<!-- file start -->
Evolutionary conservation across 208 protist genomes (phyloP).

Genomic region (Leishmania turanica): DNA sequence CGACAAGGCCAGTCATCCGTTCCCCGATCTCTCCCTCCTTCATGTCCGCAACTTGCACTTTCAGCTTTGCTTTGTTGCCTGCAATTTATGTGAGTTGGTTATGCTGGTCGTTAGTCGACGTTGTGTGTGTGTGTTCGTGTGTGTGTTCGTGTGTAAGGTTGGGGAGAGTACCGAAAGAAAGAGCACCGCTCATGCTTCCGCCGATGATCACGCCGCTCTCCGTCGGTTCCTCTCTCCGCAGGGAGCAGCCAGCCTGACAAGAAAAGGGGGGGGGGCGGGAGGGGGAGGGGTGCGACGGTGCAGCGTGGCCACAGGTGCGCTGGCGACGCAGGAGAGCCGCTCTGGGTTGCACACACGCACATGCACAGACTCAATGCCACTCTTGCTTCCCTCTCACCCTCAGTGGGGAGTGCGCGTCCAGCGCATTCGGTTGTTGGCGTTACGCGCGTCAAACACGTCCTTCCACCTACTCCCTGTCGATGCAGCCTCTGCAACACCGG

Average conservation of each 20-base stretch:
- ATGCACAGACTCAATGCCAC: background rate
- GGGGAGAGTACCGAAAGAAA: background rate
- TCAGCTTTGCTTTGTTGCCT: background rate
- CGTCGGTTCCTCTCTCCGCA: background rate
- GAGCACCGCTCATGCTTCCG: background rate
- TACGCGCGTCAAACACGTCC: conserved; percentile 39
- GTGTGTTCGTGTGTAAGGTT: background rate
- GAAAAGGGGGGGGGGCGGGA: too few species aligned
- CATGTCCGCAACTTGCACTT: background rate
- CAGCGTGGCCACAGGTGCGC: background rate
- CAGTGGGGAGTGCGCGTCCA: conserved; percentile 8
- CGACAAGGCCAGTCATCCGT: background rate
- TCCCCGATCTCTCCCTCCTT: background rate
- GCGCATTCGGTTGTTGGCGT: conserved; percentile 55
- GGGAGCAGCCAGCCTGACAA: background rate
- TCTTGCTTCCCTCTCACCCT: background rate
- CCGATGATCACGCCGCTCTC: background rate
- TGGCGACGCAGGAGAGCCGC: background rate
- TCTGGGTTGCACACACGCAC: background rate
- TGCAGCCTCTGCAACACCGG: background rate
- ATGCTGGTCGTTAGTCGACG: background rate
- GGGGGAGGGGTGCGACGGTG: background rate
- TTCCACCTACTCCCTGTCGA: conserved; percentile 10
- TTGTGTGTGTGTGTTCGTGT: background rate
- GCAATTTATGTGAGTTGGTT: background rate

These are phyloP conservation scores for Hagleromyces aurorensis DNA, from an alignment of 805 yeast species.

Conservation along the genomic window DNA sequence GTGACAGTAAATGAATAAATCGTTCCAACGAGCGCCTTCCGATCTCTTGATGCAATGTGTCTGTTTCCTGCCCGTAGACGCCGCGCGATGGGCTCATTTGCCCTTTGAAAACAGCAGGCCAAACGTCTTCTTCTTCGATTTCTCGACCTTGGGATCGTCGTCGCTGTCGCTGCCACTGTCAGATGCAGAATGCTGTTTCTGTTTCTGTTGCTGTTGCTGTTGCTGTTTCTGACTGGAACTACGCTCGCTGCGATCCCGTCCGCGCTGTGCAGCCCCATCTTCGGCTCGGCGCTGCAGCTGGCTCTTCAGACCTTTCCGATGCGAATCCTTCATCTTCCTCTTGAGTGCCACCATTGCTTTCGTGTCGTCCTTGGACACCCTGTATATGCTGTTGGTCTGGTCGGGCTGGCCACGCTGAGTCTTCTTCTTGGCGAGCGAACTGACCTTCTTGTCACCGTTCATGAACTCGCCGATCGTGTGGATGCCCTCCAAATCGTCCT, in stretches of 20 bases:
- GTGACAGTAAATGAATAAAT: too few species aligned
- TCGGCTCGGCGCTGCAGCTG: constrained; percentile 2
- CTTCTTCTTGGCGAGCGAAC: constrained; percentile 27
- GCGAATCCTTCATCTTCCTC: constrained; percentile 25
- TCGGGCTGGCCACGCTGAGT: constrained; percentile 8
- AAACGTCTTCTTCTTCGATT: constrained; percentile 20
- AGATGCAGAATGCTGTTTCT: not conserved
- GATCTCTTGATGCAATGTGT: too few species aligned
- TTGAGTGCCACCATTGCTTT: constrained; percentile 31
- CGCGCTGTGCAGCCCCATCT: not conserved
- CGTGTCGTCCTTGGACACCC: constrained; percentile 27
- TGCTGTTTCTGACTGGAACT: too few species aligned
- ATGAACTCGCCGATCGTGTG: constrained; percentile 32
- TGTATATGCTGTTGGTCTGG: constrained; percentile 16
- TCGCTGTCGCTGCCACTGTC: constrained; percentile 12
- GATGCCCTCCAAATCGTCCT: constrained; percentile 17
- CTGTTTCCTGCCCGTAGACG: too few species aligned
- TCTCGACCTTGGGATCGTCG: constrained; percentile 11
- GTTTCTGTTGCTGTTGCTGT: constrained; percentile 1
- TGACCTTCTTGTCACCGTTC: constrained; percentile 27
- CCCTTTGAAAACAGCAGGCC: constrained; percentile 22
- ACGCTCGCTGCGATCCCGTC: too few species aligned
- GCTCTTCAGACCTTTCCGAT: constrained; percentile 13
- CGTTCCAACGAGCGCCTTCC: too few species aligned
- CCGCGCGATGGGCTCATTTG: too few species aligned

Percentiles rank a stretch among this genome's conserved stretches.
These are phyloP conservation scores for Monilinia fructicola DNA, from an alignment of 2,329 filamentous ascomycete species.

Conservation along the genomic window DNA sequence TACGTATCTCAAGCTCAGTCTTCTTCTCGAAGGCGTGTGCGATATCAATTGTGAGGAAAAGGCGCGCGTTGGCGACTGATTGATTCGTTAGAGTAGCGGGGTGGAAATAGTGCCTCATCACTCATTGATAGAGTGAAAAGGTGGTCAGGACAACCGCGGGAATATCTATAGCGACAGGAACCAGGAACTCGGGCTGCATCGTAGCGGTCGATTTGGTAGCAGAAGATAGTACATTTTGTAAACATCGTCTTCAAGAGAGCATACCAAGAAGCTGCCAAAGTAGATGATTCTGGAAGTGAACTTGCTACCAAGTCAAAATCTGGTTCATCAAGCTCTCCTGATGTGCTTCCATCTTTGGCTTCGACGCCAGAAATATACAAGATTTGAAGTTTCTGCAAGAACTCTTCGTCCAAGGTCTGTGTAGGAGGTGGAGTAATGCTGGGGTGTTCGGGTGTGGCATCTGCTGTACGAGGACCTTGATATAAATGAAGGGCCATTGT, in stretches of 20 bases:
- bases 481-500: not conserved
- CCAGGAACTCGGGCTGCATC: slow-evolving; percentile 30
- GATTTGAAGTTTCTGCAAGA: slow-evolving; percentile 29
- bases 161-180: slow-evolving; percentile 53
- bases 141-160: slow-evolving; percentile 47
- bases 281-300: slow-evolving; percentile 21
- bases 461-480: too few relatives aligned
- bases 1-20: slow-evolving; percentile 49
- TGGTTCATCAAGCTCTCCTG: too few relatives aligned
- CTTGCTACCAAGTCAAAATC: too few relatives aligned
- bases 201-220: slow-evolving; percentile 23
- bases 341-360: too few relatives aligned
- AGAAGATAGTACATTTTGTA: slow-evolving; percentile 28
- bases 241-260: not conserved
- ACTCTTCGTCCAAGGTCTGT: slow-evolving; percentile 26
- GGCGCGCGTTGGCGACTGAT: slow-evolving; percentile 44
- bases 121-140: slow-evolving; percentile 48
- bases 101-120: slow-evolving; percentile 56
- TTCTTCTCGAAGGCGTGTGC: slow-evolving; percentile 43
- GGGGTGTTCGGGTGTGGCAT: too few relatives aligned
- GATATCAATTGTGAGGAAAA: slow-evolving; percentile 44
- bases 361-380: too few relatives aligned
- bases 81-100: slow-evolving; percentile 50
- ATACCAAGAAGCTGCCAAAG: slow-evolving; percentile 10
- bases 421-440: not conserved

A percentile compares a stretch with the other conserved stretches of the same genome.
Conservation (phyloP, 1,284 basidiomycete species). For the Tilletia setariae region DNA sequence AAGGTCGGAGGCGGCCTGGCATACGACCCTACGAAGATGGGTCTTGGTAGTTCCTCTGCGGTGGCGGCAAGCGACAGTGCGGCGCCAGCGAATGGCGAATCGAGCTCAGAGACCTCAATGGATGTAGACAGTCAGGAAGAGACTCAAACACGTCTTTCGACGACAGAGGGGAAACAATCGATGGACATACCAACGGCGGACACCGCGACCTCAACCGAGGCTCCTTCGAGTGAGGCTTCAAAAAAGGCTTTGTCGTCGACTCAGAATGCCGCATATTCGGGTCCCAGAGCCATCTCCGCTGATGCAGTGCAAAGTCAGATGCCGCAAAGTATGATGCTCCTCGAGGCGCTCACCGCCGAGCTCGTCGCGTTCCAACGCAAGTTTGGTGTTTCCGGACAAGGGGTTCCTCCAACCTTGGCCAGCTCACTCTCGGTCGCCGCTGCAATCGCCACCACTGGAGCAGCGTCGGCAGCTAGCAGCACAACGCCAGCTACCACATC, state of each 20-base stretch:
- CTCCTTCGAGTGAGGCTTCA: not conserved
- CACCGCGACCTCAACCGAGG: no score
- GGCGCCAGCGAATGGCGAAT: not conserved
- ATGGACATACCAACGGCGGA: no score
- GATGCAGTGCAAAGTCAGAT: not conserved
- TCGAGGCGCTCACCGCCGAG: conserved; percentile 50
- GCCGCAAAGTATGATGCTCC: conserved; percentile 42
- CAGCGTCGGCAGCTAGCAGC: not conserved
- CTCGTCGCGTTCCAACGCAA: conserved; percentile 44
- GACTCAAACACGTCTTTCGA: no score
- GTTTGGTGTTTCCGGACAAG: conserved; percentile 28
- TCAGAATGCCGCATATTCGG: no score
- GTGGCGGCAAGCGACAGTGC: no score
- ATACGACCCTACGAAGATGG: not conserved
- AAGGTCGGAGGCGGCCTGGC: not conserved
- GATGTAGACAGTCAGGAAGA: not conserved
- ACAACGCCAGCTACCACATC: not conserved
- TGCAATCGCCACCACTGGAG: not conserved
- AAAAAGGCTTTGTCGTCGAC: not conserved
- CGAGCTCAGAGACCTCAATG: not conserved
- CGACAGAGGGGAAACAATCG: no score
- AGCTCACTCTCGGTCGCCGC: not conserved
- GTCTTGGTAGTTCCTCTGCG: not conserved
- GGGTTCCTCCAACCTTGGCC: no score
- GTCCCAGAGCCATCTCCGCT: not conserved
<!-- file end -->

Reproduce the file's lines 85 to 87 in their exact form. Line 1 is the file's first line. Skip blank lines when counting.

Conservation (phyloP, 1,284 basidiomycete species). For the Tilletia setariae region DNA sequence AAGGTCGGAGGCGGCCTGGCATACGACCCTACGAAGATGGGTCTTGGTAGTTCCTCTGCGGTGGCGGCAAGCGACAGTGCGGCGCCAGCGAATGGCGAATCGAGCTCAGAGACCTCAATGGATGTAGACAGTCAGGAAGAGACTCAAACACGTCTTTCGACGACAGAGGGGAAACAATCGATGGACATACCAACGGCGGACACCGCGACCTCAACCGAGGCTCCTTCGAGTGAGGCTTCAAAAAAGGCTTTGTCGTCGACTCAGAATGCCGCATATTCGGGTCCCAGAGCCATCTCCGCTGATGCAGTGCAAAGTCAGATGCCGCAAAGTATGATGCTCCTCGAGGCGCTCACCGCCGAGCTCGTCGCGTTCCAACGCAAGTTTGGTGTTTCCGGACAAGGGGTTCCTCCAACCTTGGCCAGCTCACTCTCGGTCGCCGCTGCAATCGCCACCACTGGAGCAGCGTCGGCAGCTAGCAGCACAACGCCAGCTACCACATC, state of each 20-base stretch:
- CTCCTTCGAGTGAGGCTTCA: not conserved
- CACCGCGACCTCAACCGAGG: no score